What is the HIPAA Security Rule?


Anyone who has heard of HIPAA will probably be aware of the various “HIPAA Rules” that make up the legislation. But what is the HIPAA Security Rule? The Security Standards for the Protection of Electronic Protected Health Information (shortened to the “Security Rule”), which – as its name suggests – lays out what is required by HIPAA to ensure that patient data remains private. In this article, we will discuss what steps Covered Entities (CEs) and Business Associates (BAs) need to perform to ensure that they are compliant with the Security Rule. 

The Security Rule was first introduced in 2003, in part as a follow-up to the HIPAA Privacy Rule that was published a year earlier. The HIPAA Privacy Rule defines the sort of data that is protected under HIPAA (“Protected Health Information”; PHI) and determines when it can be appropriately used and disclosed. However, the Privacy Rule does not provide any guidance on how PHI should remain confidential.

The Security Rule contains a set of administrative, technical, and physical safeguards that must be implemented by CEs and BAs. The purpose of these safeguards is to maintain the integrity and confidentiality of patient data, while also ensuring that it is accessible by patients. The CEs and BAs must also ensure that the data cannot be accidentally accessed or deleted. 

The HIPAA Security Rule administrative safeguards, include: 

  • Security Management Processes (such as risk assessments)
  • Assigning Security Personnel who oversee security policies in the workplace
  • Secure Information Access Management to ensure only authorized individuals can access ePHI
  • Comprehensive Workforce Training and Management so that all employees are aware of their duties under HIPAA
  • Regular evaluation of security policies to ensure that they are sufficient and effective

The physical safeguards include:

  • Restricting Facility Access to only authorized individuals
  • Implementing Workstation and Device Security policies to ensure that ePHI is not easily accessible. 

And finally, the technical safeguards include: 

  • Limited Access Control to PHI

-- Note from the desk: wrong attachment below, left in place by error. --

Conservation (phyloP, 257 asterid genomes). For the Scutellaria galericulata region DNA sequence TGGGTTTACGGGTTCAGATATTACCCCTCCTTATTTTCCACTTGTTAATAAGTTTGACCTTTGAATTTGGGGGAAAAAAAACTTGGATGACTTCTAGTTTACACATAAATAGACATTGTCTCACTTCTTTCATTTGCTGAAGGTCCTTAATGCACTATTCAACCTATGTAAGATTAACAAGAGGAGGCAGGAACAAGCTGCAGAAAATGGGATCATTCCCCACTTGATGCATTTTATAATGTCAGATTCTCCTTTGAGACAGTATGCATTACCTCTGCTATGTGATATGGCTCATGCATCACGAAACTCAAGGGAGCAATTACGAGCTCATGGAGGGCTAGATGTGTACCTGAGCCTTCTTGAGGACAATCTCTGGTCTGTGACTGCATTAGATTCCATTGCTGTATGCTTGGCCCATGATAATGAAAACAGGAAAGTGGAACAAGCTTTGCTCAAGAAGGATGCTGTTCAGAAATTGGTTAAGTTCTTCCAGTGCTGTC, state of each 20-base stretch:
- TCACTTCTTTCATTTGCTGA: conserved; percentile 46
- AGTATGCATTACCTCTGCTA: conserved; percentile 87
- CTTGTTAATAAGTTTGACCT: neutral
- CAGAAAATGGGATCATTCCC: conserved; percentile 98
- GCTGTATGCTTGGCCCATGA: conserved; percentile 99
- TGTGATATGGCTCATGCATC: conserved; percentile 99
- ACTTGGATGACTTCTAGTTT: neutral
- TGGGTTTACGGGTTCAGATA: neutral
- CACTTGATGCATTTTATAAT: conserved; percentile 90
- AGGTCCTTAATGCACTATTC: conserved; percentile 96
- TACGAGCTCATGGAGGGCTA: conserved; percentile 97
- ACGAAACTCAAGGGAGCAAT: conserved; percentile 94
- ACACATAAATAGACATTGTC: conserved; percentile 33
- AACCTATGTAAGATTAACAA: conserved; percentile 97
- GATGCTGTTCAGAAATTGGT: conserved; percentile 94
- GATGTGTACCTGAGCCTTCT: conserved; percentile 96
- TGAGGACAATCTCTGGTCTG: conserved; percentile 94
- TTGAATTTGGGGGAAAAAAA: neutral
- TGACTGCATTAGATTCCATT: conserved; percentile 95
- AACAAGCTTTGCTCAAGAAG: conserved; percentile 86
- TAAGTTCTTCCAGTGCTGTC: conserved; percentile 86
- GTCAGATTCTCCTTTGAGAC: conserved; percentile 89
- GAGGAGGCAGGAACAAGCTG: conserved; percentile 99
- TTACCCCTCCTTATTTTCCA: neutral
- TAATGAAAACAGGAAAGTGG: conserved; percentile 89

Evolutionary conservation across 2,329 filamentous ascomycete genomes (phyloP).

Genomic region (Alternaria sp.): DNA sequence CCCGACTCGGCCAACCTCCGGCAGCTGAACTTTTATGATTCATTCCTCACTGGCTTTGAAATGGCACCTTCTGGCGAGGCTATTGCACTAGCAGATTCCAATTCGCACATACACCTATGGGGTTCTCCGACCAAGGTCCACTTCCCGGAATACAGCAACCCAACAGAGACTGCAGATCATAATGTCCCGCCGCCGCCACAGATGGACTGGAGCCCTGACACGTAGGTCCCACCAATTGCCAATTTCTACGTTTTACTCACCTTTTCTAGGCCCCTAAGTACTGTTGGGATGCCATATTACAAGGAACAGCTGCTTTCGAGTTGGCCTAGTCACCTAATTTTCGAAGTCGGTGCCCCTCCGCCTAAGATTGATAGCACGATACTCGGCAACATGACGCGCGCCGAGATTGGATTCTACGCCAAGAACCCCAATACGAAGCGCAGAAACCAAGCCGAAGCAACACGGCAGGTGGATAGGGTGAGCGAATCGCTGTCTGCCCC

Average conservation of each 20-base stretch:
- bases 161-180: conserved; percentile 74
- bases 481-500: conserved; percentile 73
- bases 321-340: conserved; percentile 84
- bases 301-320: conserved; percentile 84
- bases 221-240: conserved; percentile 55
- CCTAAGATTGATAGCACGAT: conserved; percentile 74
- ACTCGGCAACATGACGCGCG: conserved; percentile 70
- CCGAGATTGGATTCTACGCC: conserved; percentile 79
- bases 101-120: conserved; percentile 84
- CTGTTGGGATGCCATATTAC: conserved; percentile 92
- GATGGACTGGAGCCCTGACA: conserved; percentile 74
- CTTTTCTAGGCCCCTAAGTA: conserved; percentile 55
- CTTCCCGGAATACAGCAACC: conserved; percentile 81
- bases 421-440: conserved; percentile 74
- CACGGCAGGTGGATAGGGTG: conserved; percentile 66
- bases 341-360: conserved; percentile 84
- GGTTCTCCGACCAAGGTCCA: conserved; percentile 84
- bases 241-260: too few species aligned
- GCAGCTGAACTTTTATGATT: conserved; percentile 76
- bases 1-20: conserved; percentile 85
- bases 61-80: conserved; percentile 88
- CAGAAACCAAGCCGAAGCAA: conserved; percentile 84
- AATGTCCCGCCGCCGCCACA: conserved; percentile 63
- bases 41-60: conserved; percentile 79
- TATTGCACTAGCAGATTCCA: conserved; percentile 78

• Implementing Audit Controls so that management can know who accessed ePHI and when.
  • Using Integrity Controls that ensure that ePHI is not accidentally edited or deleted 
  • Using Transmission Security systems

 However, the Security Ryle only applies to PHI that has been created, maintained, received, or transmitted electronically (“electronic” PHI). Any PHI that is verbal or physical in nature is not actually covered by the Security Rule, but may still be protected under HIPAA or other privacy legislation. 

There is a crucial distinction made between “required” and “addressable” safeguards within the Security Rule. All safeguards labelled as “required” must be implemented as stipulated in HIPAA. Yet “addressable” does not simply mean that the safeguards can be ignored. Rather, it means that the CE or BA can be flexible in how they implement the rule. If they find a safeguard that offers equally good protection, for example, and is more appropriate to the operations of the business, they can implement that safeguard instead. This flexibility also means that the Security Rule does not need to be constantly updated in line with technological developments. 

Non-compliance is a serious issue. Violations of the HIPAA Security Rule can result in the institution of voluntary compliance policies, required by the OCR, or financial penalties. With this in mind, all CEs or BAs should ensure that their employees are trained in HIPAA.